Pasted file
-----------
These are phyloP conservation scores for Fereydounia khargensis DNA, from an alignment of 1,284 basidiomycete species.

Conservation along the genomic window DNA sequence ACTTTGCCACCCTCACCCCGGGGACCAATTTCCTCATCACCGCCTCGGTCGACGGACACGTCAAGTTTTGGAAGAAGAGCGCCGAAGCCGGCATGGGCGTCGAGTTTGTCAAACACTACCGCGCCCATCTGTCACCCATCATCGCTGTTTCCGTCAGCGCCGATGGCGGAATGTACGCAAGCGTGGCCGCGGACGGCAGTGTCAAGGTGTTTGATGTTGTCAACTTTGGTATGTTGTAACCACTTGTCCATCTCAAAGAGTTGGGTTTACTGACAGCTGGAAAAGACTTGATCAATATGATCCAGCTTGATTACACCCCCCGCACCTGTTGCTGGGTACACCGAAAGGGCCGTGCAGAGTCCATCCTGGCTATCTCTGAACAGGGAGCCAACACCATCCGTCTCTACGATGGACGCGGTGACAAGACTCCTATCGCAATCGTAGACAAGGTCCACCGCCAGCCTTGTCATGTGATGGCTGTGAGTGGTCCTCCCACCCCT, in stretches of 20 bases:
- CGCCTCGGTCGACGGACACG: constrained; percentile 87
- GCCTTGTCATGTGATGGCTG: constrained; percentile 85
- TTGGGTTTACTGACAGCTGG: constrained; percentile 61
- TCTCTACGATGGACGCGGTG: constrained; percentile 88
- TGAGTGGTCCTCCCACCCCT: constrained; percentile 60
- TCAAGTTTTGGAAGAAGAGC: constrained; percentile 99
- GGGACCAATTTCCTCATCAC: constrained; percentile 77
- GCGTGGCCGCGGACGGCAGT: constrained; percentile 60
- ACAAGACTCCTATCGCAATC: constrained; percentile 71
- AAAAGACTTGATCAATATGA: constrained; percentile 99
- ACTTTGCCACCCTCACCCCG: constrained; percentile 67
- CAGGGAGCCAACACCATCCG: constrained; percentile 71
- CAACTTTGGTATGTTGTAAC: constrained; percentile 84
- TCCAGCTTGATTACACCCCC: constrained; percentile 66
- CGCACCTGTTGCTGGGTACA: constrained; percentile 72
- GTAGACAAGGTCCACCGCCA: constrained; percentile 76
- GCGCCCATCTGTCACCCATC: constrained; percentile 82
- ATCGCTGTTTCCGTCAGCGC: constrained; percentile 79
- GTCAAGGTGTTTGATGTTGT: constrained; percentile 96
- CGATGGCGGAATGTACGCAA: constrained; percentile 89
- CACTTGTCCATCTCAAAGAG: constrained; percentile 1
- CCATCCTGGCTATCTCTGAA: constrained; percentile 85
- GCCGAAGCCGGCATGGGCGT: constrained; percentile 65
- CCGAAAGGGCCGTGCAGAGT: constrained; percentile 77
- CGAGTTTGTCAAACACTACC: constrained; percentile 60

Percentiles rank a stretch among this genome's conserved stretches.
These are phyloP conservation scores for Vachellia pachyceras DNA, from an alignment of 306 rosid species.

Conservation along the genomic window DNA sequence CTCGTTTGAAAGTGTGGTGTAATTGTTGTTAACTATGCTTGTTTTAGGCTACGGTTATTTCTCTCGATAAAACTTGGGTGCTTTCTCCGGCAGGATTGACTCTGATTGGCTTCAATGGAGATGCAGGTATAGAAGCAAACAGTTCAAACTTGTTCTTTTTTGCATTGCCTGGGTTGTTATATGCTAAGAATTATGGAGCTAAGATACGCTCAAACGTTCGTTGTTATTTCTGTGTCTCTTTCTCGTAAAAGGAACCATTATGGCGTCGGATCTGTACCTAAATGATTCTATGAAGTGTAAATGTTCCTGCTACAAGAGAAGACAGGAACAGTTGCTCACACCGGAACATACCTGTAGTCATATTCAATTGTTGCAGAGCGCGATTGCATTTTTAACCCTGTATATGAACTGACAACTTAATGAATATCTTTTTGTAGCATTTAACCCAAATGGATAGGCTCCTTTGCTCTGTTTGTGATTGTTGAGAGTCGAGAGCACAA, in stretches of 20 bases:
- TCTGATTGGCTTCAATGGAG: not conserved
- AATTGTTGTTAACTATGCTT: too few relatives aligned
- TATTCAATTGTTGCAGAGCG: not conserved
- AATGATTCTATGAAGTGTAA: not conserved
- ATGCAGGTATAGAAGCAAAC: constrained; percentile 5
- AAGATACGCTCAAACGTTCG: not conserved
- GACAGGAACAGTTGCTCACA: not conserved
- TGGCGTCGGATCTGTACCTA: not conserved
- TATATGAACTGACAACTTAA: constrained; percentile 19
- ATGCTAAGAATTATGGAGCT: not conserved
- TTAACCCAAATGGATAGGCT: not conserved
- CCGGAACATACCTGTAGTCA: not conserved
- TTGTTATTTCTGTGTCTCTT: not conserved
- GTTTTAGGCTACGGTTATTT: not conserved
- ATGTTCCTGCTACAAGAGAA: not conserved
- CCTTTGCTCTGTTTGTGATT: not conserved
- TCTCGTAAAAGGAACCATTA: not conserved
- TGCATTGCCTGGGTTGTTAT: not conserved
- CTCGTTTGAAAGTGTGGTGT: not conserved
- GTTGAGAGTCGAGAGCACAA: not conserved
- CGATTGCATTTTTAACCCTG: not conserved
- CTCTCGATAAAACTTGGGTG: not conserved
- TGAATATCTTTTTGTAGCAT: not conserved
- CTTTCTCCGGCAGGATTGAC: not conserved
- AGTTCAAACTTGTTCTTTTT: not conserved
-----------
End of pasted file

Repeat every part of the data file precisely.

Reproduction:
These are phyloP conservation scores for Fereydounia khargensis DNA, from an alignment of 1,284 basidiomycete species.

Conservation along the genomic window DNA sequence ACTTTGCCACCCTCACCCCGGGGACCAATTTCCTCATCACCGCCTCGGTCGACGGACACGTCAAGTTTTGGAAGAAGAGCGCCGAAGCCGGCATGGGCGTCGAGTTTGTCAAACACTACCGCGCCCATCTGTCACCCATCATCGCTGTTTCCGTCAGCGCCGATGGCGGAATGTACGCAAGCGTGGCCGCGGACGGCAGTGTCAAGGTGTTTGATGTTGTCAACTTTGGTATGTTGTAACCACTTGTCCATCTCAAAGAGTTGGGTTTACTGACAGCTGGAAAAGACTTGATCAATATGATCCAGCTTGATTACACCCCCCGCACCTGTTGCTGGGTACACCGAAAGGGCCGTGCAGAGTCCATCCTGGCTATCTCTGAACAGGGAGCCAACACCATCCGTCTCTACGATGGACGCGGTGACAAGACTCCTATCGCAATCGTAGACAAGGTCCACCGCCAGCCTTGTCATGTGATGGCTGTGAGTGGTCCTCCCACCCCT, in stretches of 20 bases:
- CGCCTCGGTCGACGGACACG: constrained; percentile 87
- GCCTTGTCATGTGATGGCTG: constrained; percentile 85
- TTGGGTTTACTGACAGCTGG: constrained; percentile 61
- TCTCTACGATGGACGCGGTG: constrained; percentile 88
- TGAGTGGTCCTCCCACCCCT: constrained; percentile 60
- TCAAGTTTTGGAAGAAGAGC: constrained; percentile 99
- GGGACCAATTTCCTCATCAC: constrained; percentile 77
- GCGTGGCCGCGGACGGCAGT: constrained; percentile 60
- ACAAGACTCCTATCGCAATC: constrained; percentile 71
- AAAAGACTTGATCAATATGA: constrained; percentile 99
- ACTTTGCCACCCTCACCCCG: constrained; percentile 67
- CAGGGAGCCAACACCATCCG: constrained; percentile 71
- CAACTTTGGTATGTTGTAAC: constrained; percentile 84
- TCCAGCTTGATTACACCCCC: constrained; percentile 66
- CGCACCTGTTGCTGGGTACA: constrained; percentile 72
- GTAGACAAGGTCCACCGCCA: constrained; percentile 76
- GCGCCCATCTGTCACCCATC: constrained; percentile 82
- ATCGCTGTTTCCGTCAGCGC: constrained; percentile 79
- GTCAAGGTGTTTGATGTTGT: constrained; percentile 96
- CGATGGCGGAATGTACGCAA: constrained; percentile 89
- CACTTGTCCATCTCAAAGAG: constrained; percentile 1
- CCATCCTGGCTATCTCTGAA: constrained; percentile 85
- GCCGAAGCCGGCATGGGCGT: constrained; percentile 65
- CCGAAAGGGCCGTGCAGAGT: constrained; percentile 77
- CGAGTTTGTCAAACACTACC: constrained; percentile 60

Percentiles rank a stretch among this genome's conserved stretches.
These are phyloP conservation scores for Vachellia pachyceras DNA, from an alignment of 306 rosid species.

Conservation along the genomic window DNA sequence CTCGTTTGAAAGTGTGGTGTAATTGTTGTTAACTATGCTTGTTTTAGGCTACGGTTATTTCTCTCGATAAAACTTGGGTGCTTTCTCCGGCAGGATTGACTCTGATTGGCTTCAATGGAGATGCAGGTATAGAAGCAAACAGTTCAAACTTGTTCTTTTTTGCATTGCCTGGGTTGTTATATGCTAAGAATTATGGAGCTAAGATACGCTCAAACGTTCGTTGTTATTTCTGTGTCTCTTTCTCGTAAAAGGAACCATTATGGCGTCGGATCTGTACCTAAATGATTCTATGAAGTGTAAATGTTCCTGCTACAAGAGAAGACAGGAACAGTTGCTCACACCGGAACATACCTGTAGTCATATTCAATTGTTGCAGAGCGCGATTGCATTTTTAACCCTGTATATGAACTGACAACTTAATGAATATCTTTTTGTAGCATTTAACCCAAATGGATAGGCTCCTTTGCTCTGTTTGTGATTGTTGAGAGTCGAGAGCACAA, in stretches of 20 bases:
- TCTGATTGGCTTCAATGGAG: not conserved
- AATTGTTGTTAACTATGCTT: too few relatives aligned
- TATTCAATTGTTGCAGAGCG: not conserved
- AATGATTCTATGAAGTGTAA: not conserved
- ATGCAGGTATAGAAGCAAAC: constrained; percentile 5
- AAGATACGCTCAAACGTTCG: not conserved
- GACAGGAACAGTTGCTCACA: not conserved
- TGGCGTCGGATCTGTACCTA: not conserved
- TATATGAACTGACAACTTAA: constrained; percentile 19
- ATGCTAAGAATTATGGAGCT: not conserved
- TTAACCCAAATGGATAGGCT: not conserved
- CCGGAACATACCTGTAGTCA: not conserved
- TTGTTATTTCTGTGTCTCTT: not conserved
- GTTTTAGGCTACGGTTATTT: not conserved
- ATGTTCCTGCTACAAGAGAA: not conserved
- CCTTTGCTCTGTTTGTGATT: not conserved
- TCTCGTAAAAGGAACCATTA: not conserved
- TGCATTGCCTGGGTTGTTAT: not conserved
- CTCGTTTGAAAGTGTGGTGT: not conserved
- GTTGAGAGTCGAGAGCACAA: not conserved
- CGATTGCATTTTTAACCCTG: not conserved
- CTCTCGATAAAACTTGGGTG: not conserved
- TGAATATCTTTTTGTAGCAT: not conserved
- CTTTCTCCGGCAGGATTGAC: not conserved
- AGTTCAAACTTGTTCTTTTT: not conserved